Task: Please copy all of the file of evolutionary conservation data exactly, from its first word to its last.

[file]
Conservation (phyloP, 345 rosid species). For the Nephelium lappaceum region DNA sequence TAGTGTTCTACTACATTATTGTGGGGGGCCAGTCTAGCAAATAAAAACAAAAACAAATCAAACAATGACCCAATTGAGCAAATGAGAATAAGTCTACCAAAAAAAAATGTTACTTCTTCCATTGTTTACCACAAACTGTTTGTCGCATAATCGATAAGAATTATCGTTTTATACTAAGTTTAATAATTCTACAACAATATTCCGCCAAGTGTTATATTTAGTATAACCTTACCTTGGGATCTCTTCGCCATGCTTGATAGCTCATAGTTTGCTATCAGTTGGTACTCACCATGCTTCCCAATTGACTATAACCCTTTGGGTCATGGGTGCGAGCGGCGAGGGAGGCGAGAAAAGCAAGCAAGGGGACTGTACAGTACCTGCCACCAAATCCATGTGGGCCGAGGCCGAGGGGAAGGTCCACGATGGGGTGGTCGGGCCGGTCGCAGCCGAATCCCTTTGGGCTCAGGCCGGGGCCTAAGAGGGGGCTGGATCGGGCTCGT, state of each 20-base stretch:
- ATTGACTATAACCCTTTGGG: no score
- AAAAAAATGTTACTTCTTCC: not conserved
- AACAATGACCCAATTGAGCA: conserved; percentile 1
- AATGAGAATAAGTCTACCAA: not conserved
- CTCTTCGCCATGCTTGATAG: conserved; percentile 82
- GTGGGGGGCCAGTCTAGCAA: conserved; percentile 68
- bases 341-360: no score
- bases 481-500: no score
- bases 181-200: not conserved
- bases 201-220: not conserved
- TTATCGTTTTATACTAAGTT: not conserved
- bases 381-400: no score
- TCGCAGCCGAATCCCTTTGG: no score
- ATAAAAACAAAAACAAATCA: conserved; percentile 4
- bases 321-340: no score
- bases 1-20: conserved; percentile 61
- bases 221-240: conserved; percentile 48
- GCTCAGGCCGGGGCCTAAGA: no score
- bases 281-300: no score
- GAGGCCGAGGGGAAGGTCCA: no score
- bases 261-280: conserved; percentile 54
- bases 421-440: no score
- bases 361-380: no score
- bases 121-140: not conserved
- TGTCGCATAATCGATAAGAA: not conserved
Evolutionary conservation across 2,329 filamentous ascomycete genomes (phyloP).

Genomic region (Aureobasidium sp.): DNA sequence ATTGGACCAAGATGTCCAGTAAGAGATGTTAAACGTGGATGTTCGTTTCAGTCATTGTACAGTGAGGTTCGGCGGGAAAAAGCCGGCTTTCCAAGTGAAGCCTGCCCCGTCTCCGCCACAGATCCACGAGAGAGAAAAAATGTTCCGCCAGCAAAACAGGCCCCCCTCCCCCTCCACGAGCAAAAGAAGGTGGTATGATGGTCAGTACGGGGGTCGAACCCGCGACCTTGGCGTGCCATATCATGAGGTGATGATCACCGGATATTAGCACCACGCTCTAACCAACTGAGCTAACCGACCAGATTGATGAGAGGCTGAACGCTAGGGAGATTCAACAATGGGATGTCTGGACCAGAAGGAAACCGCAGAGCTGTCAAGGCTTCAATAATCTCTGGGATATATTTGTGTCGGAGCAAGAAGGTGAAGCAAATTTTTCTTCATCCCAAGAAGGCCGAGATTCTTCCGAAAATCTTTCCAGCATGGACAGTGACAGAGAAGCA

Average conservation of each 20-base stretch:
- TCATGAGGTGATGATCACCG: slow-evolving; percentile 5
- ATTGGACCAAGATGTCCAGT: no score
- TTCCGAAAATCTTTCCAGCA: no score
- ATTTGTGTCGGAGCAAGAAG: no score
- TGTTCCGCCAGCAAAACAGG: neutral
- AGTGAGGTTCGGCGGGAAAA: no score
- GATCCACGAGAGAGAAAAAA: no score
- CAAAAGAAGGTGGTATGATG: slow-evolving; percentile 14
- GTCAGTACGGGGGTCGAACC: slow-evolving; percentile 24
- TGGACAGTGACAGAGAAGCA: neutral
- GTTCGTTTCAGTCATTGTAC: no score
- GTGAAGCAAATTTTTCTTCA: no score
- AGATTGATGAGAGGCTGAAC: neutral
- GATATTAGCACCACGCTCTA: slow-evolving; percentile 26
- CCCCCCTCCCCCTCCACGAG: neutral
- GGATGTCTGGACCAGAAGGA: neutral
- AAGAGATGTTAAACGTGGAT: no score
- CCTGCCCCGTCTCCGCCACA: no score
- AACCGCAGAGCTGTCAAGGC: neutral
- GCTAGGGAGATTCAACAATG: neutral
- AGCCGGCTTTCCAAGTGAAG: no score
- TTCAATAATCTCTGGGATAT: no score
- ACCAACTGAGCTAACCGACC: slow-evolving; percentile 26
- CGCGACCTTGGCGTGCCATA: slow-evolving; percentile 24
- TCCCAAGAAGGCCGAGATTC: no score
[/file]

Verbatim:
Conservation (phyloP, 345 rosid species). For the Nephelium lappaceum region DNA sequence TAGTGTTCTACTACATTATTGTGGGGGGCCAGTCTAGCAAATAAAAACAAAAACAAATCAAACAATGACCCAATTGAGCAAATGAGAATAAGTCTACCAAAAAAAAATGTTACTTCTTCCATTGTTTACCACAAACTGTTTGTCGCATAATCGATAAGAATTATCGTTTTATACTAAGTTTAATAATTCTACAACAATATTCCGCCAAGTGTTATATTTAGTATAACCTTACCTTGGGATCTCTTCGCCATGCTTGATAGCTCATAGTTTGCTATCAGTTGGTACTCACCATGCTTCCCAATTGACTATAACCCTTTGGGTCATGGGTGCGAGCGGCGAGGGAGGCGAGAAAAGCAAGCAAGGGGACTGTACAGTACCTGCCACCAAATCCATGTGGGCCGAGGCCGAGGGGAAGGTCCACGATGGGGTGGTCGGGCCGGTCGCAGCCGAATCCCTTTGGGCTCAGGCCGGGGCCTAAGAGGGGGCTGGATCGGGCTCGT, state of each 20-base stretch:
- ATTGACTATAACCCTTTGGG: no score
- AAAAAAATGTTACTTCTTCC: not conserved
- AACAATGACCCAATTGAGCA: conserved; percentile 1
- AATGAGAATAAGTCTACCAA: not conserved
- CTCTTCGCCATGCTTGATAG: conserved; percentile 82
- GTGGGGGGCCAGTCTAGCAA: conserved; percentile 68
- bases 341-360: no score
- bases 481-500: no score
- bases 181-200: not conserved
- bases 201-220: not conserved
- TTATCGTTTTATACTAAGTT: not conserved
- bases 381-400: no score
- TCGCAGCCGAATCCCTTTGG: no score
- ATAAAAACAAAAACAAATCA: conserved; percentile 4
- bases 321-340: no score
- bases 1-20: conserved; percentile 61
- bases 221-240: conserved; percentile 48
- GCTCAGGCCGGGGCCTAAGA: no score
- bases 281-300: no score
- GAGGCCGAGGGGAAGGTCCA: no score
- bases 261-280: conserved; percentile 54
- bases 421-440: no score
- bases 361-380: no score
- bases 121-140: not conserved
- TGTCGCATAATCGATAAGAA: not conserved
Evolutionary conservation across 2,329 filamentous ascomycete genomes (phyloP).

Genomic region (Aureobasidium sp.): DNA sequence ATTGGACCAAGATGTCCAGTAAGAGATGTTAAACGTGGATGTTCGTTTCAGTCATTGTACAGTGAGGTTCGGCGGGAAAAAGCCGGCTTTCCAAGTGAAGCCTGCCCCGTCTCCGCCACAGATCCACGAGAGAGAAAAAATGTTCCGCCAGCAAAACAGGCCCCCCTCCCCCTCCACGAGCAAAAGAAGGTGGTATGATGGTCAGTACGGGGGTCGAACCCGCGACCTTGGCGTGCCATATCATGAGGTGATGATCACCGGATATTAGCACCACGCTCTAACCAACTGAGCTAACCGACCAGATTGATGAGAGGCTGAACGCTAGGGAGATTCAACAATGGGATGTCTGGACCAGAAGGAAACCGCAGAGCTGTCAAGGCTTCAATAATCTCTGGGATATATTTGTGTCGGAGCAAGAAGGTGAAGCAAATTTTTCTTCATCCCAAGAAGGCCGAGATTCTTCCGAAAATCTTTCCAGCATGGACAGTGACAGAGAAGCA

Average conservation of each 20-base stretch:
- TCATGAGGTGATGATCACCG: slow-evolving; percentile 5
- ATTGGACCAAGATGTCCAGT: no score
- TTCCGAAAATCTTTCCAGCA: no score
- ATTTGTGTCGGAGCAAGAAG: no score
- TGTTCCGCCAGCAAAACAGG: neutral
- AGTGAGGTTCGGCGGGAAAA: no score
- GATCCACGAGAGAGAAAAAA: no score
- CAAAAGAAGGTGGTATGATG: slow-evolving; percentile 14
- GTCAGTACGGGGGTCGAACC: slow-evolving; percentile 24
- TGGACAGTGACAGAGAAGCA: neutral
- GTTCGTTTCAGTCATTGTAC: no score
- GTGAAGCAAATTTTTCTTCA: no score
- AGATTGATGAGAGGCTGAAC: neutral
- GATATTAGCACCACGCTCTA: slow-evolving; percentile 26
- CCCCCCTCCCCCTCCACGAG: neutral
- GGATGTCTGGACCAGAAGGA: neutral
- AAGAGATGTTAAACGTGGAT: no score
- CCTGCCCCGTCTCCGCCACA: no score
- AACCGCAGAGCTGTCAAGGC: neutral
- GCTAGGGAGATTCAACAATG: neutral
- AGCCGGCTTTCCAAGTGAAG: no score
- TTCAATAATCTCTGGGATAT: no score
- ACCAACTGAGCTAACCGACC: slow-evolving; percentile 26
- CGCGACCTTGGCGTGCCATA: slow-evolving; percentile 24
- TCCCAAGAAGGCCGAGATTC: no score